What appealed to you about anime when you first discovered it? I really liked the art style, I love cute things! I also found the stories interesting.

What would you say was the most popular anime at the time? I felt like Inuyasha was fairly popular at the time but in general probably still Pokemon.

Your little brother got you into anime. Is he still into anime? Do you still watch any anime together? He’s still very into anime but we don’t usually watch shows together because we’re not interested in the same things. He likes dubs and I’m subs only 😝

Recently we did watch the Rurouni Kenshin live action movie together though.

Also, what did your parents think of your and your brother’s interest in anime? My parents don’t mind it too much even though they aren’t interested in it at all. We all go and stay at the hotel for Anime Boston together every year. My mother does really hate that we collect figures tough and she calls our collections her retirement fund…

What was it like to be a part of anime fandom at the time? Right around the time I really got in to anime our local anime convention had just moved to a bigger venue and I saw signs for it on the subway so that was kind of cool. Other than that most of my interaction with fandom was online and mostly on 4chan. At the time I felt like 4chan was a really special place but it’s different now.

The only major difference I can really think of between then and now is the rise in legal streaming sites. When I started I had to get pretty much all my anime in torrents but now it’s all really easy to get (for people in the US) and there’s a much wider selection and you no longer have to wait for the fansubbers to decide to sub something.

Was the Internet a part of fandom at the time? Yes, I pretty much only connected with people online and mostly on 4chan. I also was on a few different forums and livejournal communities but the truth is I don’t really remember any of them!

We know what 4chan is like today, but what was it like back then? For me from time to time I’d meet someone on 4chan who liked exactly the same things I liked and felt exactly the same way that I felt and we were able to talk more openly and honestly about things then we would if we weren’t anonymous, it was just a real cool feeling but at the same time I’m sad that I didn’t know who any of those people were.

I also liked finding and posting fanart there because back then it was so much harder to find Japanese fanart back then, pixiv changed that.

There were always bad parts of 4chan but I used to feel like it was worth it to put up with them for the good parts but now I don’t feel like that anymore. I really don’t know if it got that much worse or if I just finally out grew it.

Do you remember your first convention? Yes. It was Anime Boston 2005. It was exciting. During my first conventions I really loved to go to the English VAs panels and the industry panels.

One thing I clearly remember from one of the first Anime Bostons I went to was that on the last day we had to share the convention center with another convention and it was pretty funny. It’s grown so much since then that they don’t have to do that anymore.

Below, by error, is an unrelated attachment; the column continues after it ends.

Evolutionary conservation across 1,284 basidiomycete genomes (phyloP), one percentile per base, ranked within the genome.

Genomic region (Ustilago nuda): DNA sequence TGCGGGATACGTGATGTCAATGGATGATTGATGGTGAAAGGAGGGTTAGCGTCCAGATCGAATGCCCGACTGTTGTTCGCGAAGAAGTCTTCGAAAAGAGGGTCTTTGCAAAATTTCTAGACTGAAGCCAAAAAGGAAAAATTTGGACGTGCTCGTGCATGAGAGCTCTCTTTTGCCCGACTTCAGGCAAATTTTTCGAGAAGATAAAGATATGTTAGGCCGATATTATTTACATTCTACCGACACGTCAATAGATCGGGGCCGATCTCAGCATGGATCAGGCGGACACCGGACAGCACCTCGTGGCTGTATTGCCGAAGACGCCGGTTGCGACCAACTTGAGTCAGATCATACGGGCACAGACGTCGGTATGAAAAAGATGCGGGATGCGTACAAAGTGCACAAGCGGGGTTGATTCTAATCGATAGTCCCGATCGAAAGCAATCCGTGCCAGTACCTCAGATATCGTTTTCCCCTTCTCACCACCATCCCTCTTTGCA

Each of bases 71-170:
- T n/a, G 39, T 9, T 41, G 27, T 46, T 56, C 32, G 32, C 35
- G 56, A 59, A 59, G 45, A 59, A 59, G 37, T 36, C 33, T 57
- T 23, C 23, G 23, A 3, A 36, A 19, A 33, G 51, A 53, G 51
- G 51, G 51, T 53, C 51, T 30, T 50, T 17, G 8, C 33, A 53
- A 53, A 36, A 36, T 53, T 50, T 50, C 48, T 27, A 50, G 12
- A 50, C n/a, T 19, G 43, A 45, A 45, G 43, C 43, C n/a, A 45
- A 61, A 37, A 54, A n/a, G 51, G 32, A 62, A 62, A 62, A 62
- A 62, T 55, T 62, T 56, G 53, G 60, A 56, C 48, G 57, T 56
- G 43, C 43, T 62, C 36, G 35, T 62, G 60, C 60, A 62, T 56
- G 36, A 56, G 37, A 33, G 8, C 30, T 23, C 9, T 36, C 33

Can you share a little more about what Anime Boston was like when it was tiny? Anime Boston was already getting big when I started going because it had moved to the Hynes. I want to say I remember less lines but actually what I remember is waiting in the longest, slowest lines ever getting my badge on Friday morning. I to remember it being easier to check out the masquerade and not having to go through security 😞

For you personally, what’s the biggest difference in your anime fandom today compared to back then? For me personally it’s maybe my willingness to watch streaming video. Also I used to be really big on buying and collecting DVDs and manga but I’ve cut down a lot. In general I’ve moved away from being just an anime fan and I’m really big in to other Japanese media like music and live action.

Ryan can be reached on Tumblr and Twitter.

#106: Rebecca

Age: 31

Location: Bronx, NY

When did you discover anime? Share as much as you remember. From what I remember it was as Pokemon was catching on right around the time I started middle school (late 1998). The anime had started airing so my friends and I were watching that and one of us found Sailor Moon had been running on Cartoon Network. So those were my first two. Somehow I found my way into looking up information online about both of those when I learned about how edited/changed the versions I was watching on TV were. (Somewhere along the way I discovered Usenet newsgroups.) That lead me to try to seek out more information and try to get my hands on what I felt I was missing out on. By summer of 1999 I had started downloading fansubs, and the rest, as they say (cliche I know), is history.

Rebecca says: “ca. June 2001: Part of my collection including manga that I bought in Japanese that I could in no way read beyond maybe making out the title.”

What appealed to you about anime when you first discovered it? In retrospect: I was a sullen almost-teen who had started to grow disillusioned with the newer US cartoons that started airing around that time (basically, if my little brother liked it I found a way to not like it) and it was certainly different than anything else I had watched up to that point.

What was it like to be a part of anime fandom at the time? It was eye opening in several ways. I was in middle school and couldn’t do much on my own, but I could go online and it was exciting to learn about all these things going on in a medium I was just discovering. Plus, at least one of my friends was doing that too (with the help of her older brother and his friends) so we would swap information we found among ourselves, too.